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Change My Attitude: The Power of Priming

States of mind

Like it or not, many of our decisions, actions, and opinions happen based on an instant response, without any careful thought. For example, we may see someone we don’t like and grimace for a microsecond before putting a more polite expression on our faces; miss momentary opportunities through being mired in depression or anger; or misjudge a person by their face or clothing.

These instant responses are the subject of Malcolm Gladwell’s book Blink: The Power of Thinking Without Thinking. They’re also a part of our behavior that is extremely hard to change. For example, the vast majority of people of all races to take a test to judge racial bias based on how easily they sort faces into categories like “good” or “criminal” come out with at least a mild bias against blacks even when they are consciously and emphatically in support of racial equality. Even knowing this, and knowing how the test works, people taking the test are unable to overcome a bias that may have been ingrained, unfortunately, through hundreds or thousands of cultural channels.

But there is one way to change things for some test takers: thinking about admirable black people, current or historical, tends to cause test-takers’ racial bias to disappear. Thinking about Martin Luther King begins to put all black people into a positive light.

This effect isn’t limited to racial bias. Some other examples of priming experiments:

  • People who answered trivial pursuit questions after thinking about what it would be like to be a college professor did 13% better than people who were asked to think about traditionally non-brainy subjects–that’s the equivalent of getting more than a full grade better on a test, just from a few minutes of mental preparation!
  • Being unknowingly exposed to a number of words that described age tended to make subjects in one study walk more slowly.
  • People primed with ideas about patience would wait for any length of time for people to finish a conversation instead of butting in.

The power of priming, then, is in being able to change our unconscious, immediate, ingrained reactions. If these studies mean what they seem to imply, then if you’re going to a party hoping to make a romantic connection, you’ll be at an advantage if you spend time thinking about romantically successful people. If you’re afraid your future in-laws from rural Appalachia won’t like you, listen to some champion fiddlers and avoid watching reruns of The Beverly Hillbillies. If you’re going to run a race, try reading something about Jesse Owens first.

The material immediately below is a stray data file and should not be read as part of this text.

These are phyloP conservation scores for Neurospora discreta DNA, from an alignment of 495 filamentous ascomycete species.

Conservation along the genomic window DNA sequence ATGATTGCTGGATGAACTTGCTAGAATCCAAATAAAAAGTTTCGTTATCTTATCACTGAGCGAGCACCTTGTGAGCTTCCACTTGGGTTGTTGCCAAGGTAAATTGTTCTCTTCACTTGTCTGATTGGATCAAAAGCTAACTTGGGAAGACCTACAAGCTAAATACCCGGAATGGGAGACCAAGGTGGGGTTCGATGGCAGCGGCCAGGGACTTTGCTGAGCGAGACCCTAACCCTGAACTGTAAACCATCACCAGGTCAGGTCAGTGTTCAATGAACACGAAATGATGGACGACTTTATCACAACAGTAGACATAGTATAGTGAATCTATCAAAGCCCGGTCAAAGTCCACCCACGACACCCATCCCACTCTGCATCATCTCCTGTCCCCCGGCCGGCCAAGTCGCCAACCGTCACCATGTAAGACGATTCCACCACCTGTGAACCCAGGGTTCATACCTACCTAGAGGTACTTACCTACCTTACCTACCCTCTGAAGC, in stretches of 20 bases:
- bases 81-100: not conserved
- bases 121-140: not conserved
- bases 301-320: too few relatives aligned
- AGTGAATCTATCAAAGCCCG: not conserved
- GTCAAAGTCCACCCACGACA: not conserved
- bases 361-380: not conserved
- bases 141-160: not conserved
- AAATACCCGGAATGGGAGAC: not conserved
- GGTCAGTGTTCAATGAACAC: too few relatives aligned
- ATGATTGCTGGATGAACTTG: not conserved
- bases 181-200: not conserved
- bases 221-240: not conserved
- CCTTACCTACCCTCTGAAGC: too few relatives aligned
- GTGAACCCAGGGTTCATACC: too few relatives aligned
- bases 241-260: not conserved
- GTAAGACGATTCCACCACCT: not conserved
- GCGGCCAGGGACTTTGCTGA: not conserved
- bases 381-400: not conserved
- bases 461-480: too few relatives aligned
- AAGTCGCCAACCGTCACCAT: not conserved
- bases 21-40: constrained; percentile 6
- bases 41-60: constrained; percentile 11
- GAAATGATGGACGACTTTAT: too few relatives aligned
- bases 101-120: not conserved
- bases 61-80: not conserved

The power of priming may not be dramatic, but it’s significant, and priming affects the knee-jerk responses we usually can’t do anything about.

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Dealing With Problems That Can’t Be Fixed

Handling negative emotions

From all my talk about how idea repair can be used to deal with negative emotions–anger, sadness, fear, etc.–you might get the sense I’m trying to say that negative emotions are always a bad thing. Yet negative emotions can serve the purpose of focusing our attention where it’s needed (see “The Benefits of Feeling Bad“). So when is a negative emotion helpful and when is it just a drag?

If the problem in front of you can be changed and acted upon, then there are some questions to ask, and I’ll talk about these in a near-future post. But if the problem can’t be fixed, then the choice is simply between a) having the problem and being miserable and b) having the problem but being happy anyway.

If you’re in a situation that is not going to change on its own, can’t be changed by you, and can’t be avoided (or is too important to avoid), then the only thing left to do is to change your feelings toward the situation. This requires surrender and being willing to find and repair broken ideas about the problem, something that’s not easy for most of us. After all, we’re generally taught that if something is broken, someone should fix it. Not many of us are raised to deal comfortably with things that can’t be fixed.

Things that will fix themselves or that can be fixed by you but that will take some time to get there also require surrender and idea repair (or the equivalent) if you don’t want to be miserable in the mean time. For example, if you’re in a very bad financial situation that won’t get any better until your house sells, then you have the choice of being miserable until your house sells or of dealing with your feelings immediately, even though the situation will go away in future. Unfortunately, temporary problems often weigh on us just as heavily as permanent ones, and call for the same strategies if we want to stop them from causing pain.

The benefits of reconciling ourselves to things we can’t change come whether the problem is large or small, fair or unfair, permanent or temporary, our fault or someone else’s fault or no one’s fault: letting go of negative emotions that can’t be acted upon creates a happier daily existence and clears the mind to focus on situations where we can make a different right now.

Photo by poritsky

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